John's directing is so detailed and so precise; this is a thrilling production of Tosca. He has put his heart and his mind to the text as well as the music, and what's resulted is a Tosca that hits deep in the audience's hearts and minds. I think the design is brilliant as well and welcomes us in. Each act is full of subtlety and excellent storytelling, so that when the opera reaches its tragic conclusion—which most people already know coming into the theater—John's directing creates the tragedy anew, having so delicately built the story to that irreversible point.

 
Scenes from Tosca starring Tatiana Serjan (Tosca), Brian Jagde (Cavaradossi), and Evgeny Nikitin (Scarpia)

What has drawn you to opera more generally? What is your educational background?

I majored in Italian at the University of Texas at Austin. I followed graduation with a post-baccalaureate semester at the Moscow Art Theater. After working in New York theater for two years, I decided to pursue an MFA (Master of Fine Arts). Not satisfied with the choices here in the U.S., I decided to move to Moscow and study there. I had heard that learning a third language is easier than learning your second. I didn't realize that didn't apply if the third language was Russian! While I was completing my MFA in directing at the Boris Schukin Theater Institute of the Vakhtangov Theater, my directing mentor said I should look into directing opera, since languages and music are two of my passions. I went to Santa Fe as a technical apprentice and fell deeply in love with opera. I haven't looked back since!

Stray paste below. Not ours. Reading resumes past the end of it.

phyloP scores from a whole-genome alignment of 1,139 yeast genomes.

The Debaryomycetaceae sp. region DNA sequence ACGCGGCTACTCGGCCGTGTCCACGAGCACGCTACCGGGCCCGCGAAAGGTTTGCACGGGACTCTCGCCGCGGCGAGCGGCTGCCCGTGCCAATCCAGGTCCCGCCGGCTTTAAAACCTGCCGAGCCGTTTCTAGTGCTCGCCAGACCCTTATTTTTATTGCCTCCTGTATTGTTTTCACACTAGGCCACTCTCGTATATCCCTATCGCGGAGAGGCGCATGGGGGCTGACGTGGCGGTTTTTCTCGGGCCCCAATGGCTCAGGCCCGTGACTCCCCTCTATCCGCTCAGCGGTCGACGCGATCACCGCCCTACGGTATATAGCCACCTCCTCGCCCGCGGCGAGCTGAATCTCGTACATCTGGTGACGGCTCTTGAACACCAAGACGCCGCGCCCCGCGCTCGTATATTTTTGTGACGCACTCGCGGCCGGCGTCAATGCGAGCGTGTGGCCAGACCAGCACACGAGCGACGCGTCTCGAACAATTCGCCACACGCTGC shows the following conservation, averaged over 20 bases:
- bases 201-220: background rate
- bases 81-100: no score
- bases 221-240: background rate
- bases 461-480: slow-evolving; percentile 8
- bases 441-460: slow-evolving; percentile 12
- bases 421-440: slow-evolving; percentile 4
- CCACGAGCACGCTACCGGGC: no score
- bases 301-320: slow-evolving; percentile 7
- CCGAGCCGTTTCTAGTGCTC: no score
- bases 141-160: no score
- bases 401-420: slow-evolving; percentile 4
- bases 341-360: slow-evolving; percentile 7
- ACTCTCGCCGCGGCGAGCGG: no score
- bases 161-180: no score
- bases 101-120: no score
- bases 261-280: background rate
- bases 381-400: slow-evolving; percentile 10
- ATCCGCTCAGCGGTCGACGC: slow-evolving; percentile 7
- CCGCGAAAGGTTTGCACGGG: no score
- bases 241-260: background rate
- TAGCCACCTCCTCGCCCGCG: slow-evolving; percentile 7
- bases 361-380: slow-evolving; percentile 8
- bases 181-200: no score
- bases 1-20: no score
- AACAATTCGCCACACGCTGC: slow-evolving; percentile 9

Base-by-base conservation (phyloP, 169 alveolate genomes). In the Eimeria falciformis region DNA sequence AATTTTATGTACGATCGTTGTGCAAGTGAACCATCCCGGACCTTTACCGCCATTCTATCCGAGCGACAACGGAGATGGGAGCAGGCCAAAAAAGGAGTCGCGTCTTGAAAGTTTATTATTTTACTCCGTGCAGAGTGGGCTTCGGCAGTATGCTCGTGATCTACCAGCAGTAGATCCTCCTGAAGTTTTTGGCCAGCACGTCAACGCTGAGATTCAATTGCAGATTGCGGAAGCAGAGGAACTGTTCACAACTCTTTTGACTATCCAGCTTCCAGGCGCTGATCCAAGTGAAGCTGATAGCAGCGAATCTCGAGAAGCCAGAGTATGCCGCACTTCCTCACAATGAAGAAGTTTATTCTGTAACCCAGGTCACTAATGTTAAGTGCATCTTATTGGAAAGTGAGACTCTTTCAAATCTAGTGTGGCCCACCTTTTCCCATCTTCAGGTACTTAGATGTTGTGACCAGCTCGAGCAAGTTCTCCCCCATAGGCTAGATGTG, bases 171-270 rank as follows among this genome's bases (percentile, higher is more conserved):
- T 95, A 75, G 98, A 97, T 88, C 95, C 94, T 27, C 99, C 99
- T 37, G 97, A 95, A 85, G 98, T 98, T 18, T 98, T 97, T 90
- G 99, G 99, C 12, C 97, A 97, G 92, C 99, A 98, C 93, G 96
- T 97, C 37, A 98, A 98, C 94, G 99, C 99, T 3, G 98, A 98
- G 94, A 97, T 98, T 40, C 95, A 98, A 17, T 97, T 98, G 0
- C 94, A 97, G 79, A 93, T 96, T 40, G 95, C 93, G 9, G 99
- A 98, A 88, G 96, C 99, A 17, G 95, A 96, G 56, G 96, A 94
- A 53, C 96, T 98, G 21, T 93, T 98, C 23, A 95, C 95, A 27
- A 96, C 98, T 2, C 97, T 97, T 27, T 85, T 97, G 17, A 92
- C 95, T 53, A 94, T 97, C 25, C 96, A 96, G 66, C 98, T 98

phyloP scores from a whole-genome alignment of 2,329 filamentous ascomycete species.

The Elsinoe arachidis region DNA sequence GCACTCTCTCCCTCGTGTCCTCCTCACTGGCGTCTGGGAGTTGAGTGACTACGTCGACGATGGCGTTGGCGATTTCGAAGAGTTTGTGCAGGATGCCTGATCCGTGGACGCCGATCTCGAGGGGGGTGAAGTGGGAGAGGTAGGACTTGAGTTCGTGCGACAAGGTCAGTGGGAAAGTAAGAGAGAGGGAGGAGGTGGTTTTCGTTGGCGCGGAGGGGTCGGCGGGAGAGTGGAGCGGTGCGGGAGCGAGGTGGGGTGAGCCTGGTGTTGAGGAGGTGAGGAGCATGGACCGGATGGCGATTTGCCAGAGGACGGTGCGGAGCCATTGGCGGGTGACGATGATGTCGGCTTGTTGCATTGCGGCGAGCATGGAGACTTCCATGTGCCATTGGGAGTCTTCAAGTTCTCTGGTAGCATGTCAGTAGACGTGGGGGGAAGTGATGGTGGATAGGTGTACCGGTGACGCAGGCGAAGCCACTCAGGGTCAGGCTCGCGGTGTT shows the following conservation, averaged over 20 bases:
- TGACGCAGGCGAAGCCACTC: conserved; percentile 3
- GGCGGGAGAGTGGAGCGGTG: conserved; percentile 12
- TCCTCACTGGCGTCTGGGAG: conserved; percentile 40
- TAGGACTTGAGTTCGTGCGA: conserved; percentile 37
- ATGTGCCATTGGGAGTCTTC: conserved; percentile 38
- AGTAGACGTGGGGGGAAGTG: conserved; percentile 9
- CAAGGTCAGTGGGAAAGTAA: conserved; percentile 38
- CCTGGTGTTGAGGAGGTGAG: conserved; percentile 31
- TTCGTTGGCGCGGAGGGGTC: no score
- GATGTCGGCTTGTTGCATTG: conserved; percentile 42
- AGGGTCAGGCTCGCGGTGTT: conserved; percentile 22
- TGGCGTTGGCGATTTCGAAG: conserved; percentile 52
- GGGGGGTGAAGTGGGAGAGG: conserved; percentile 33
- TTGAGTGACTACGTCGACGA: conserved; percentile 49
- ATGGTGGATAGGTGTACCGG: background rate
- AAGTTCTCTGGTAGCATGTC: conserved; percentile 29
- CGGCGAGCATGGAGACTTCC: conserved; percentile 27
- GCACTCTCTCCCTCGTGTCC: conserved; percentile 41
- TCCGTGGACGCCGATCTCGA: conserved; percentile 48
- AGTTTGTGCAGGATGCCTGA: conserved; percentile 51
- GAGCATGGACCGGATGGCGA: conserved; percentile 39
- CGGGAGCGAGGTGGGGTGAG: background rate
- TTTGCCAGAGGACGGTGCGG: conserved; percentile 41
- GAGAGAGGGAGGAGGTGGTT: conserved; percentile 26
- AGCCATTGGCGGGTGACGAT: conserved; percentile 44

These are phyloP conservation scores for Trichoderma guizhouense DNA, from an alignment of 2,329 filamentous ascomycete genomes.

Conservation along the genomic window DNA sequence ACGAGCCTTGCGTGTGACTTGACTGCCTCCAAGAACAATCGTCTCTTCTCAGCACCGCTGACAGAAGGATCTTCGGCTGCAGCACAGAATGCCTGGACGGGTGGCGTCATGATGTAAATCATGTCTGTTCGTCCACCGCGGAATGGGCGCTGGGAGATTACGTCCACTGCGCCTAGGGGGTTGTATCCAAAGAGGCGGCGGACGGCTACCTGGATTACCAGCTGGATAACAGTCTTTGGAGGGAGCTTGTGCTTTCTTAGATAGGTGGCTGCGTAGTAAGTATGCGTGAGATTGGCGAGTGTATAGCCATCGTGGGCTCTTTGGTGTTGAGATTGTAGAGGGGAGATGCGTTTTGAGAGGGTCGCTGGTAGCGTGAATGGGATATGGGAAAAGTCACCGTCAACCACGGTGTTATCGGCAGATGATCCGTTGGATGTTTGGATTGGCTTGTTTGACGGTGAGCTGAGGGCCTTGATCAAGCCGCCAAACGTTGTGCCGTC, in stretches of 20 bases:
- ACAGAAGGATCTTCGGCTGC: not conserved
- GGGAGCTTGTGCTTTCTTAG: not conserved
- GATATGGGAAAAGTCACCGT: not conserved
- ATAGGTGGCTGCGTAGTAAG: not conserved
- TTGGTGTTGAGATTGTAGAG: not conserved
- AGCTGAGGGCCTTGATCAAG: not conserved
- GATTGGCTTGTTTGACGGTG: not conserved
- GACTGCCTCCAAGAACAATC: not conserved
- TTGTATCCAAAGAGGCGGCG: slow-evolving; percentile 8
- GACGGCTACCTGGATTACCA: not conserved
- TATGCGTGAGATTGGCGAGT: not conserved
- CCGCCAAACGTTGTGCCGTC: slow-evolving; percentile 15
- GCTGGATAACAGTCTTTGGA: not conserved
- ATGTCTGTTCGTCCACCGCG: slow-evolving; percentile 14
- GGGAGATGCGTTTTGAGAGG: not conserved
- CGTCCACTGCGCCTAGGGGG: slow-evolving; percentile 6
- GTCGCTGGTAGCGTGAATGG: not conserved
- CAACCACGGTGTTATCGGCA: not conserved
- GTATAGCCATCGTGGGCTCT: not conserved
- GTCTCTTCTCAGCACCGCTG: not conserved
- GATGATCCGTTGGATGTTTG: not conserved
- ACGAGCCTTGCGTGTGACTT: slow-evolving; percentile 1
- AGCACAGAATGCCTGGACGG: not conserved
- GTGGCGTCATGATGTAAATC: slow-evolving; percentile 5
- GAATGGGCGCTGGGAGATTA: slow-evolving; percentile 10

Did your fluency in Russian help with this particular production of Tosca, which has several Russian artists? 

Yes—my Russian background did come in handy with this cast. Ms. Serjan speaks Russian & Italian, but not English. I was originally contacted by Lyric to work on this show because they knew they needed an assistant director who spoke Russian. I translated for Tatiana throughout the process. Evgeny Nikitin and Mo. [Dmitri] Jurowski both speak English, but it's been great to have an almost "secret" language that we can joke with each other in.

What's your favorite opera or what opera do you dream of directing one day?

My favorite opera changes all the time! It's so difficult to say because there are so many great operas to choose from.

This is your Lyric debutdo you have any observations about working with the company or being in Chicago so far?

This is my Lyric debut and I'm having a wonderful time. The staging staff, many of whom I knew from other houses, are some of the best in the country. That and the excellent crews here make for a fantastic first experience. The strength of these departments is reflected in the excellence of the productions here at Lyric. It's an honor to be here.

And what about when you're not workinghow do you enjoy Chicago?

I'm really enjoying the city! It seems like a lively place. I saw a puppet show by Blind Summit at Chicago Shakespeare Theater, which was excellent, and I am looking forward to checking out the jazz scene here! 

Photo credits:

  • Shawney Lucey portrait courtesy Shawna Lucey
  • Blocking book photos courtesy Shawna Lucey